"We are pleased that Honeywell recognizes and values the capabilities as well as the strategic potential of our business," Allen J. Lauer, Intermec's chairman and interim chief executive, said in a statement.
Lauer said the deal with Honeywell stemmed from a thorough review of the Everett-based company's businesses by its board, with the goal of determining the best possible overall outcome for shareholders.
Recently, Intermec has struggled. Lauer stepped in as interim CEO earlier this year when the company's chief, Patrick Byrne, left after Intermec reported a first-quarter loss of $242.1 million. Since then, Intermec announced a restructuring plan that cut about 170 jobs worldwide. In light of the deal, Intermec said, it's suspending a previously announced search for a permanent chief executive.
Once the largest publicly owned company based in Snohomish County, Intermec employed 2,200 people in 65 offices around the world in 2011, including about 400 employees in Everett.
Nikolett Bacso, a spokeswoman for Intermec, declined to say how many people currently work for the company. She also declined to speculate on how the deal with Honeywell will affect employees in Everett.
Honeywell, a technology and manufacturing company based in New Jersey, will pay $10 per share for Intermec. Based on the company's about 60.3 million outstanding shares, the deal is worth about $603.4 million. Intermec valued it at about $600 million, net of cash and debt acquired.
The price represents a 25 percent premium over Intermec's Friday closing stock price of $7.98. Intermec shares shot up $1.85, or 23 percent, to close at $9.83 on Monday.
Intermec, which employed as many as 700 people in Everett eight years ago, isn't a stranger to acquisitions or name changes. Formed in 1966 as Interface Mechanisms, the company didn't adopt its now-familiar name of Intermec until 1982.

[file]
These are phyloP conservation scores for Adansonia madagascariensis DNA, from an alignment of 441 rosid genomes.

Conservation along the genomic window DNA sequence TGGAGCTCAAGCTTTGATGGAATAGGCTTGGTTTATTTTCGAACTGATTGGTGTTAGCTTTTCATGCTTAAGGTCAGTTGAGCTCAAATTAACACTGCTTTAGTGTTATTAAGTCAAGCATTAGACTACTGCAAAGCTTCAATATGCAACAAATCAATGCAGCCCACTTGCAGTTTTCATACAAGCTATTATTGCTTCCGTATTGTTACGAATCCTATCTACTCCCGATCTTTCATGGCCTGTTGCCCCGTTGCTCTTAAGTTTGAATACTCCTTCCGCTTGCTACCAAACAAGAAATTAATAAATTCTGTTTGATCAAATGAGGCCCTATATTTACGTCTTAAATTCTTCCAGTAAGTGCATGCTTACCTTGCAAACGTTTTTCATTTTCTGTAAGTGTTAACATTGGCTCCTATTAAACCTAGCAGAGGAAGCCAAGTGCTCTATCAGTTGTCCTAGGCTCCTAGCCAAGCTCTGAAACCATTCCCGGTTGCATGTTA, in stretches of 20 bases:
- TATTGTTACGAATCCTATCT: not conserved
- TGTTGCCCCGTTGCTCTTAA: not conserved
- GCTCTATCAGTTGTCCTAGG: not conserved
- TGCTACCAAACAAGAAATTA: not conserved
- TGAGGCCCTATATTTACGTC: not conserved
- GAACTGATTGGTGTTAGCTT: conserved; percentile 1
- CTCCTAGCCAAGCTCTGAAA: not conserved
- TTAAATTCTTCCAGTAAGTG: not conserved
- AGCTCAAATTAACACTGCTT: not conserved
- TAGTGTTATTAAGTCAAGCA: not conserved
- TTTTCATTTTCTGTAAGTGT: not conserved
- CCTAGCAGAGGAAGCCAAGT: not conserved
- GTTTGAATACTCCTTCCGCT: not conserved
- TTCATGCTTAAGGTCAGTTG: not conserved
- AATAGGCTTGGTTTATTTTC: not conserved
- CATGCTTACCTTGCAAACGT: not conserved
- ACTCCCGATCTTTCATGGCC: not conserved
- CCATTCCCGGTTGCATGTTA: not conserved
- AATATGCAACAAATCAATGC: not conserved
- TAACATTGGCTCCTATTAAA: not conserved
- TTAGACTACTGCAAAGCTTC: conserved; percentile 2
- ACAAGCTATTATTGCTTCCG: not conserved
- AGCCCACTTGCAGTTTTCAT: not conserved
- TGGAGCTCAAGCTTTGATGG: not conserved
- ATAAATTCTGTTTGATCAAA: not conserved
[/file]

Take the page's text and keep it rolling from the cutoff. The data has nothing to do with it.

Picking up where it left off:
After being acquired in 1991 by Litton Industries, Intermec's ownership was passed around various subsidiaries until landing with California's UNOVA in 1997. UNOVA ultimately relocated and took on the more well-recognized Intermec name in 2006.
Intermec, like Honeywell, also has snatched up several companies and technologies -- for instance, buying radio frequency identification technology from IBM. Most recently, Intermec purchased Vocollect, which specializes in voice recognition and mobile computing devices.
Honeywell said the addition of Intermec will strengthen its core scanning and mobile computing business, while also opening up new opportunities in radio frequency identification, voice recognition and barcode and receipt printing markets that it currently doesn't serve.
Analysts were mostly upbeat about Honeywell's decision to buy Intermec.
Buying Intermec "is exactly the kind of thing that you want management to do," said Steven Winoker, a New York-based analyst at Sanford C. Bernstein & Co.
Honeywell said it expects the acquisition to lower its 2013 earnings by 3 cents or 4 cents per share, but increase its profits the following year.
Honeywell makes products ranging from First Alert home security systems to automotive brake pads in its consumer division. It also provides products and services to the aerospace and defense, building and construction, energy, health-care, chemical and manufacturing sectors.
The agreement has been approved by the boards of both companies but remains subject to Intermec shareholder and regulatory approvals. The deal is expected to close by the end of the second quarter of 2013.
The Associated Press and Bloomberg News contributed to this report.
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